From Our Archives
Liz Milner, Poetry From Prison: Advent Hope (2017); Debie Thomas, Hard Gifts (2014); Dan Clendenin, Advent Agitations: "How Then Can We Be Saved?" (2011); and Dan Clendenin, "Awesome Things That We Did Not Expect" (2008).
For Sunday December 3, 2023
The First Sunday in Advent
Lectionary Readings (Revised Common Lectionary, Year B)
Psalm 80:1-7, 17-19
1 Corinthians 1:3-9
This Week's Essay
By Debie Thomas, former JWJ staff writer (2014 to 2022), slightly edited from its original posting on November 22, 2020.
The relentless war in Ukraine. Unspeakable violence in Israel and Gaza. Blistering wildfires in western Australia. The ongoing shadows of poverty, political brokenness, racism, Covid, and climate change. As we approach our next liturgical season and a new Church year, we find ourselves, once again, in a world that threatens to overwhelm us. Many of us are bewildered, grieving, fearful, and exhausted. Haunted (if we’re honest), by the question “good Christians” are often afraid to ask: Where is God?
Luckily for us, the Biblical writers we meet in the lectionary this week do not share our reticence about naming and lamenting God’s hiddenness. "O that you would tear open the heavens and come down," cries Isaiah in our Old Testament reading for this first Sunday of the season. "Restore us, O Lord of hosts; let your face shine, that we may be saved," pleads the Psalmist. "The sun will be darkened, and the moon will not give its light, and the stars will fall from heaven, and the powers in the heavens will be shaken," says Jesus in Mark's Gospel, describing a state of godless catastrophe I wish I didn't recognize in the world around me.
What an odd way to usher in Advent. What a bizarre way to shout, “Happy New Year, Church!” Is this really where we’re supposed to begin? By naming the elephant in the room so explicitly? So baldly?
Like some of you, I didn't grow up observing Advent. Since my childhood church didn't follow the liturgical calendar, my family went straight from Thanksgiving turkeys and pumpkin pies to Christmas trees and "Jingle Bells" — one consumer feeding frenzy pressing hard into the next. It’s only in the past few years that I have come to value what Nora Gallagher calls the "counterweight" of liturgical time. "One time set against another." It’s only recently that I have embraced the stark, hard-edged gifts Advent provides. As ever, I believe we need these gifts desperately.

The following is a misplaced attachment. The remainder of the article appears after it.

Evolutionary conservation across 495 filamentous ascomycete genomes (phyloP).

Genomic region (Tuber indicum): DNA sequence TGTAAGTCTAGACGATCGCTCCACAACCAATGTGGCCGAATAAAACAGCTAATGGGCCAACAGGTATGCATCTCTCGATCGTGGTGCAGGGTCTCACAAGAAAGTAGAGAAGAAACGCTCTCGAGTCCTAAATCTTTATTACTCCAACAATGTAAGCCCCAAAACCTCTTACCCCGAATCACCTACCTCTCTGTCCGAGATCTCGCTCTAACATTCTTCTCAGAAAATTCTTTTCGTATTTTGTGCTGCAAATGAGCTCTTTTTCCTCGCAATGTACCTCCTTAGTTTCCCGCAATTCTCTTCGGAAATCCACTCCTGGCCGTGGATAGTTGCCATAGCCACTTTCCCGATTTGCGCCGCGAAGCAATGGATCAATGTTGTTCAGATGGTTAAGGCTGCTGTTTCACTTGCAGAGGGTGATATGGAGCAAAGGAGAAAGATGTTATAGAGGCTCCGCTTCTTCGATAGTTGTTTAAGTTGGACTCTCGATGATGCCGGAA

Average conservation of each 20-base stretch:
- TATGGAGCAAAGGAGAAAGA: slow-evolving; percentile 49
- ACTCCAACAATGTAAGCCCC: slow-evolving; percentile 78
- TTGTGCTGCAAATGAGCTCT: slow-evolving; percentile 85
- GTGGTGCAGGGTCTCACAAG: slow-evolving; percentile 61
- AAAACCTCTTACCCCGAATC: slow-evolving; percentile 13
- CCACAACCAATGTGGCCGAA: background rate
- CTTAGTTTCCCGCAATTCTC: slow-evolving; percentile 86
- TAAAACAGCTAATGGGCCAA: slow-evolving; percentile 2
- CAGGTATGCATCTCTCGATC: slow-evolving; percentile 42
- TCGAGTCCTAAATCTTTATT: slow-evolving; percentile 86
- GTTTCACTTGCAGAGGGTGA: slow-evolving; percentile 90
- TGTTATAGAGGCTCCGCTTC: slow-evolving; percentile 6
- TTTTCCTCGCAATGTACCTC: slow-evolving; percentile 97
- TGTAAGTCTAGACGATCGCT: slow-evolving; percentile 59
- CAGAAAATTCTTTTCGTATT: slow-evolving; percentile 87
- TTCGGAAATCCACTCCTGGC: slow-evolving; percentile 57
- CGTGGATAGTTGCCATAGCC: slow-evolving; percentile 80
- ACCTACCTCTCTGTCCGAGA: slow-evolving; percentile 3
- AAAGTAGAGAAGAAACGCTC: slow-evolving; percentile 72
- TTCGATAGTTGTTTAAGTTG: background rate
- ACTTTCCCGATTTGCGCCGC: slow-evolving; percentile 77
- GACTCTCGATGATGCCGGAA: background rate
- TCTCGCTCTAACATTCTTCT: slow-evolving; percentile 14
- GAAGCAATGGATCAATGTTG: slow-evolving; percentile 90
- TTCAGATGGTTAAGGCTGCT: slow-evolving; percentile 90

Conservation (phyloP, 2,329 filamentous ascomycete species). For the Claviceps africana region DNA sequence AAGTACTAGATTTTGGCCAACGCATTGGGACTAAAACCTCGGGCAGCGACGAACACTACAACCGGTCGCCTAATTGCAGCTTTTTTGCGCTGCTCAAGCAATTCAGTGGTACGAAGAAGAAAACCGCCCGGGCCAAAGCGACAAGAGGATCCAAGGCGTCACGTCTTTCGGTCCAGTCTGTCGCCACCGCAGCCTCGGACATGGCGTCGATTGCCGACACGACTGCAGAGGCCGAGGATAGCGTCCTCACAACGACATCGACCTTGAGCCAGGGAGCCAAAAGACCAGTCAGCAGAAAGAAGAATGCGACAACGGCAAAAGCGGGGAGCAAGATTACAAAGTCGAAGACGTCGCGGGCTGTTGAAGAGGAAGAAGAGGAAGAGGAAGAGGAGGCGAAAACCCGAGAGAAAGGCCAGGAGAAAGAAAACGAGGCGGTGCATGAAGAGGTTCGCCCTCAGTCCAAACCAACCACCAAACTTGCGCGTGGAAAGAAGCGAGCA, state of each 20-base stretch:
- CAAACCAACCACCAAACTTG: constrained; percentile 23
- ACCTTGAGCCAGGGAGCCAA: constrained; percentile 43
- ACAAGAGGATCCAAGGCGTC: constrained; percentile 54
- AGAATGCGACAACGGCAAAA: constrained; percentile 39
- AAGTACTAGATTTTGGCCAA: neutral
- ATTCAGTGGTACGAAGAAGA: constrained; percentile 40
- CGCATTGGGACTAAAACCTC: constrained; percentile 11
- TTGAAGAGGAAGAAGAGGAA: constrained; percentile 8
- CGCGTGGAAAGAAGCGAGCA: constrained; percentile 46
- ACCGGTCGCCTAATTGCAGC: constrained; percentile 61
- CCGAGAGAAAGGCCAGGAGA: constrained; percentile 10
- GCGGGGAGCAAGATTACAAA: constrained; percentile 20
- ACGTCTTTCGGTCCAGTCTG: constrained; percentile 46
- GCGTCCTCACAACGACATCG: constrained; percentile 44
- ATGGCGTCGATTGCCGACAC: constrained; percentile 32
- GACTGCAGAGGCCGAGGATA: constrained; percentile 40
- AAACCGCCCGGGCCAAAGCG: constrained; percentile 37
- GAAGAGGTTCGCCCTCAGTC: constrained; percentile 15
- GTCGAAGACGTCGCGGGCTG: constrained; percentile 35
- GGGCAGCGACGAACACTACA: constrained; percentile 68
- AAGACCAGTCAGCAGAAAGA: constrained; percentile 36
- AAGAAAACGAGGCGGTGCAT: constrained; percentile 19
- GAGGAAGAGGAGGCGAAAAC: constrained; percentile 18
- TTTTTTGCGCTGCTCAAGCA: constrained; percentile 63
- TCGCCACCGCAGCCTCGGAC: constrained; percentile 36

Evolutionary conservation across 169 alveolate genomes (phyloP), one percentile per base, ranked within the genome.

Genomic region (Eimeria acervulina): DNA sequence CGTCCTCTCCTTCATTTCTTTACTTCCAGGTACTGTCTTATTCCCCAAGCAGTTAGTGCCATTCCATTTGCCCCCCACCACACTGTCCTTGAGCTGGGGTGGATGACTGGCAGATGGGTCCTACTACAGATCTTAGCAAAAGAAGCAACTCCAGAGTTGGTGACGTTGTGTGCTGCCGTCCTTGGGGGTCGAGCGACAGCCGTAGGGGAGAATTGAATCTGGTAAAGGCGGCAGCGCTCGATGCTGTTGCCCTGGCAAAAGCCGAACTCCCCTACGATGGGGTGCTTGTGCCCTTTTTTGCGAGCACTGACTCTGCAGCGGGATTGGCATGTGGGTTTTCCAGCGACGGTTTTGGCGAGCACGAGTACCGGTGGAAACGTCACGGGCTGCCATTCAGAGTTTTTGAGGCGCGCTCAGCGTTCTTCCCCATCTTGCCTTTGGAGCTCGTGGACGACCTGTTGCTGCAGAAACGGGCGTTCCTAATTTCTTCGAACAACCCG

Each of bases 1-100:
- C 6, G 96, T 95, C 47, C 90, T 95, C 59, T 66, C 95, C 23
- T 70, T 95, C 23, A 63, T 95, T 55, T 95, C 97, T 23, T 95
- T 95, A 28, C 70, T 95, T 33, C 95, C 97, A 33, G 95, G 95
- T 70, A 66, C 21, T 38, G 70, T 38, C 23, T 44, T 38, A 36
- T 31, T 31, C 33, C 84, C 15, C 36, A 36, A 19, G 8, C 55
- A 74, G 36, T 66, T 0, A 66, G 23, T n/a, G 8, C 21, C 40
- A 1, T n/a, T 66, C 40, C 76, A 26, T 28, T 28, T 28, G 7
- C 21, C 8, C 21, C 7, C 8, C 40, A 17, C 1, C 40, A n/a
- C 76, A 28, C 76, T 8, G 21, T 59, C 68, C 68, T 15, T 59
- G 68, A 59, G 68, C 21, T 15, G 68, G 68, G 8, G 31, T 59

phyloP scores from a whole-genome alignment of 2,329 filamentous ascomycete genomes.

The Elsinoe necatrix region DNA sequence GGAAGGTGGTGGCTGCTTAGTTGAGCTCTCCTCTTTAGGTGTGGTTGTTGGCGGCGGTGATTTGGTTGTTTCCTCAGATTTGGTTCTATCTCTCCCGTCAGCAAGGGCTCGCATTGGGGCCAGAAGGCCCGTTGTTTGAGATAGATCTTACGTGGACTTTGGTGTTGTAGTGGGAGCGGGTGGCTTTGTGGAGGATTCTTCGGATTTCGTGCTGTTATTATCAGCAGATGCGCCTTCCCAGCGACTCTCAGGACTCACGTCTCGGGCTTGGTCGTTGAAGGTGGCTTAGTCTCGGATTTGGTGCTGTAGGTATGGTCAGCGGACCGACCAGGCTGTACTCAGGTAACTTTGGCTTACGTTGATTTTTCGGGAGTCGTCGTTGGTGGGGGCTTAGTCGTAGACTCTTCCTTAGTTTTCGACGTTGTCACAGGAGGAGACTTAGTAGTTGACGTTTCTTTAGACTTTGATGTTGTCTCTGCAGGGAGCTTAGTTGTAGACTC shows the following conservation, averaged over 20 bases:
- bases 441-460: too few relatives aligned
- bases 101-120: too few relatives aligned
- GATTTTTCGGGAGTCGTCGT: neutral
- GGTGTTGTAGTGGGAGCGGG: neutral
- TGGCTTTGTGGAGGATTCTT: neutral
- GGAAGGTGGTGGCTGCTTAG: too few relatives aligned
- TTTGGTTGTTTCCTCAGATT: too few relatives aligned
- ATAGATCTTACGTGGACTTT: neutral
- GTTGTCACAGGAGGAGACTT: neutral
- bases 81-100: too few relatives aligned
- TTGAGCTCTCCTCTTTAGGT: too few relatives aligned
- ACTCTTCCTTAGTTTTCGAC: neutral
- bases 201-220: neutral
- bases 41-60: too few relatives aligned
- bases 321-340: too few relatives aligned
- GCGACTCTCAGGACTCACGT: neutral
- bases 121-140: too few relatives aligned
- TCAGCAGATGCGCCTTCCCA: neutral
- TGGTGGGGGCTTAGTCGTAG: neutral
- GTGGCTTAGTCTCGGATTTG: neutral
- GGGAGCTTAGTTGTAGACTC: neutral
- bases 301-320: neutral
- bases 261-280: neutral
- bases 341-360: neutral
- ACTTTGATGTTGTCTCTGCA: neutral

According to the week's readings, we enter this first season of the Christian New Year — if we dare enter it at all — in lamentation. Eschewing all forms of denial, polite piety, and cheap cheer, we allow the radical honesty of Scripture to make us honest, too. "How long will you be angry with your people's prayers?" asks the Psalmist in desperation. "Because you hid yourself, we transgressed," cries Isaiah. During Advent, we stop posturing and pretending. We quit trying to make God’s hiddenness okay. We shed our greeting card assumptions about the Divine. We get real.
"Our world is not okay," is what these Advent readings declare in stark, unflinching terms. God's apparent absence is not fine — it hurts. It hurts so much we can barely breathe from the agony of it. We are surrounded by evil and suffering, we're not sure our faith can endure what our eyes reluctantly witness each day, and though we long for a Savior to rend the heavens and come down, the very ferocity of that longing is wearying our souls. Hope itself has become a grind.
The first gift of Advent is the permission to tell the truth, even if that truth is laced with sorrow. We are invited to describe life "on earth as it is," and not as we mistakenly assume our religion requires us to render it. Into our surrounding cultures of denial and spin, apathy and hedonism, we are called to speak the whole truth: we need God. We need God to show up. We need God to stay. We need God to love, hold, deliver, and restore us. We were created for intimacy with a just, gracious, and profoundly compassionate Savior, and when that intimacy is missing, we suffer.
The second gift of the season is less a "gift" than a discipline. It is the discipline of waiting. During Advent, we live with quiet anticipation in the "not yet." We stop rushing, and decide to call sacred what is yet in-process and unformed. As Paul puts it in this week's reading from 1st Corinthians, we "wait for the revealing of our Lord Jesus Christ."
This is no easy task in today’s world, which applauds arrivals, finish lines, shortcuts, and end products, far more than it does the meandering journey or odd way station. Eugene Peterson calls the Christian life "a long obedience in the same direction," and I don't think we can get more counter-cultural than that. If the secular world speeds past darkness to the safe certainty of light, then Advent reminds us that necessary things — things worth waiting for — happen in the soft, fertile dark. Next spring's seeds break open in dark winter soil. God's Spirit hovers over dark water, preparing to create worlds. The child we yearn for grows in the deep darkness of the womb.